green cities, green city

World Health Day Spotlights Urban Well-Being

March 26, 2010 12:30 PM
by Sarah Amandolare
Next month, the World Health Organization’s World Health Day will focus on urbanization and health. Many U.S. cities are already making strong efforts to go green.

City Dwellers Like Open Space, Too

The annual World Health Day will be held on April 7 this year, under the theme “1000 Cities, 1000 Lives.” The event calls on cities around the world “to open up public spaces to health,” such as clean-ups or urban park activities.

The methods of “urban health champions” will also be lauded, providing feasible examples for other cities to follow. The open streets comprise the “1000 cities” portion of the campaign, and the stories of healthy cities make up the “1000 lives.” On the World Health Organization's Web site, interested cities can register and download videos with advice on preparing for open streets.

The campaign’s social media site, 1000 cities - 1000 lives, features an interactive map showing which cities have joined the movement. Browse photos and view videos submitted by contributors in cities around the world. Or join forum discussions about World Health Day. The campaign calls on international cities to close off traffic on parts of streets, allowing people to stroll freely for a day during the week of April 7-11, 2010.

Background: Green measures in US cities

Across the U.S., many cities are already taking steps to be more conscious of the environment.

Last September, San Francisco announced a new compost law, representing a burgeoning interest in food composting in homes, schools and even prisons in the U.S. San Franciscans must now put their food scraps in green composting bins beside their bins for trash and recycling, or face warnings and potentially fines of up to $1,000. According to Heather Knight of the San Francisco Chronicle, the bits of egg shell, orange peel and the like will be transported to Vacaville for 90 days of processing, and then "sold to farms, vineyards and golf courses around the region."

In May 2008, Washington D.C. implemented SmartBike DC, the first U.S. bike-sharing program, modeled after similar programs in Europe. Several other cities in the U.S. have set up or plan to implement urban bike shares. Tucson, Philadelphia and Portland are leading the cycling charge.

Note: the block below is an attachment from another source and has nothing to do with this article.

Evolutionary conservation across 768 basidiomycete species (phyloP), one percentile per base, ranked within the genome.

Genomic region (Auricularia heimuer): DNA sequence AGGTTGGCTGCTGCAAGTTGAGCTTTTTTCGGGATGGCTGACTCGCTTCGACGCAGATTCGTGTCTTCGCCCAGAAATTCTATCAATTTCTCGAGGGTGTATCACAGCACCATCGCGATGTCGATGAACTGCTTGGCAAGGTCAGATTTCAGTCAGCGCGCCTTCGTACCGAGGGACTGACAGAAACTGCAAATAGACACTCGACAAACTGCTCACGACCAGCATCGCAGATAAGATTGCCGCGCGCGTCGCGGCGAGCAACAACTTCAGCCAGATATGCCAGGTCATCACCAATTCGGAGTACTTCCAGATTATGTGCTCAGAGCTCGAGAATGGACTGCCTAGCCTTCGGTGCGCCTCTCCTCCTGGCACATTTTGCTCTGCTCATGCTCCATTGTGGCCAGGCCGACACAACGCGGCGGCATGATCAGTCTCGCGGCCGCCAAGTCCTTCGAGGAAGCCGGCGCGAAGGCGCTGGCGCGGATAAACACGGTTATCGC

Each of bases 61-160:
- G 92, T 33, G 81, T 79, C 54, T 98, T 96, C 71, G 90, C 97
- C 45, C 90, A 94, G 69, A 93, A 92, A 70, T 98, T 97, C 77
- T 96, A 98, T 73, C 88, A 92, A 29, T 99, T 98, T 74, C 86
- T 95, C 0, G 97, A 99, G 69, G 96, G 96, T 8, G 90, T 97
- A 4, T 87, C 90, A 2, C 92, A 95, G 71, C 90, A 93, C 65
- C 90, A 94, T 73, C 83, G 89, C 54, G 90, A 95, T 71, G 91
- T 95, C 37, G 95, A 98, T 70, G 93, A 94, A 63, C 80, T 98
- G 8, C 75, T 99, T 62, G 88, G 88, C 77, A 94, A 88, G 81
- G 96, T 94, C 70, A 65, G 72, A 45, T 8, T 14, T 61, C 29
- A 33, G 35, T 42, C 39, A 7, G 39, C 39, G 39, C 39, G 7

In October 2009, an enormous green wall was installed at PNC Financial Services Group headquarters in Pittsburgh, an extreme energy-saving method that takes the concept of green building and landscaping a step further. According to the Associated Press, PNC affixed hundreds of vegetative panels to the side of its headquarters building in Pittsburgh. The two-foot by two-foot panels together compose a green wall “the size of two tennis courts.”

In recent years, vegetated rooftops have been showing up in surprising places, including Major League Baseball stadiums and New York City factories. These green roofs, topped with grasses, succulents and other vegetation, are being built across the United States and Canada due to increasing efforts to prevent pollution, lower energy costs and thwart runoff.

Related Topic: Green city guides for travelers

In each Planet Green “Green City Guide” you’ll find 10 eco-conscious suggestions, such as perusing Milan’s flea markets or taking a walking tour with the Chicago Architecture Foundation. The tips are thoughtful and specific to each city, and include links to Web sites with more information.

Wherever you’re heading, you’ll find green city information in The Traveler's Notebook. Scroll down for green travel guides for cities such as Boston, Washington, D.C., Stockholm and Florence.

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